Four technologies are investigated which produce energy from municipal solid waste (MSW): incineration, gasification, generation of biogas and utilisation in a combined heat and power (CHP) plant, generation of biogas and conversion to transport fuel.
Typically the residual component of MSW (non-recyclable, non-organic) is incinerated producing electricity at an efficiency of about 20% and thermal product at an efficiency of about 55%. This is problematic in an Irish context where utilisation of thermal products is not the norm. Gasification produces electricity at an efficiency of about 34%; this would suggest that gasification of the residual component of MSW is more advantageous than incineration where a market for thermal product does not exist. Gasification produces more electricity than incineration, requires a smaller gate fee than incineration and when thermal product is not utilised generates less greenhouse gas per kWh than incineration. Gasification of MSW (a non-homogenous fuel) is, however, not proven at commercial scale.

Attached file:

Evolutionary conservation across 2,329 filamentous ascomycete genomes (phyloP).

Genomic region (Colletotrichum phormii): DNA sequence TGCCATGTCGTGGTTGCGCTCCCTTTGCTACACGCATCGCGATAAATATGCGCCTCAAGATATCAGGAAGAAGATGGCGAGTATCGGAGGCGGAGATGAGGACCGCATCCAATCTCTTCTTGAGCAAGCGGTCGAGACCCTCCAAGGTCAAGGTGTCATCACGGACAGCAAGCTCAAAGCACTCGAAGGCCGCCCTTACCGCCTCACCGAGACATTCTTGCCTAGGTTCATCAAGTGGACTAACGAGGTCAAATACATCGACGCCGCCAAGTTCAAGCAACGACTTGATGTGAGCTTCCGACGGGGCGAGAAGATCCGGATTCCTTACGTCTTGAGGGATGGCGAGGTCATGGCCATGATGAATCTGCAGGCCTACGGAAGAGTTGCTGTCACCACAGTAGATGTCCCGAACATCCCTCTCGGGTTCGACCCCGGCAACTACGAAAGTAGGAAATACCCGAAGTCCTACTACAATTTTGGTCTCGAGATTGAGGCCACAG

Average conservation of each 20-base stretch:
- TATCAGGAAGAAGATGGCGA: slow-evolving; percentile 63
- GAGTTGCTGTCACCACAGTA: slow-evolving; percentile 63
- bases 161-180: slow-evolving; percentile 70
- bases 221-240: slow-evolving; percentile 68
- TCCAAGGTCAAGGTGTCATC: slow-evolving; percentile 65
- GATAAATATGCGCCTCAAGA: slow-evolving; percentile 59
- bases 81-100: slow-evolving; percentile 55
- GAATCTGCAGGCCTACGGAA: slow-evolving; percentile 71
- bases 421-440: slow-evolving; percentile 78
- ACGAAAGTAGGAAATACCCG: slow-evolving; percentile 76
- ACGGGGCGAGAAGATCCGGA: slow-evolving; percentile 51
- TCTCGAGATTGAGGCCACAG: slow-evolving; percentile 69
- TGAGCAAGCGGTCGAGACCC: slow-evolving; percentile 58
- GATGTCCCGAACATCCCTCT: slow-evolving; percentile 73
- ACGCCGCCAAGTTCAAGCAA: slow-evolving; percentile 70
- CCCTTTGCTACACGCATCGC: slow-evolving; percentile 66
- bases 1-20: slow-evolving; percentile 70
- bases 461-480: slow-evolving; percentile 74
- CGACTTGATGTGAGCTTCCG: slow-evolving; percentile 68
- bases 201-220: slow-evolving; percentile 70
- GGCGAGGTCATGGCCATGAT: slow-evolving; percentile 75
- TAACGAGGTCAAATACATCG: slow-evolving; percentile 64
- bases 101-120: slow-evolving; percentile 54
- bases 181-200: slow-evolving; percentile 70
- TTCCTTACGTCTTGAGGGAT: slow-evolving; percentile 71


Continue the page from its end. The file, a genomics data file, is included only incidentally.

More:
Biogas may be generated by digesting the organic fraction of MSW (OFMSW). The produced biogas may be utilised for CHP production or for transport fuel production as CH4-enriched biogas. When used to produce transport fuel some of the biogas is used in a small CHP unit to meet electricity demand on site. This generates a surplus thermal product.
Both biogas technologies require significantly less investment costs than the thermal conversion technologies (incineration and gasification) and have smaller gate fees. Of the four technologies investigated transport fuel production requires the least gate fee. A shortfall of the transport fuel production technology is that only 50% of biogas is available for scrubbing to CH4-enriched biogas. (C) 2004 Elsevier Ltd. All rights reserved.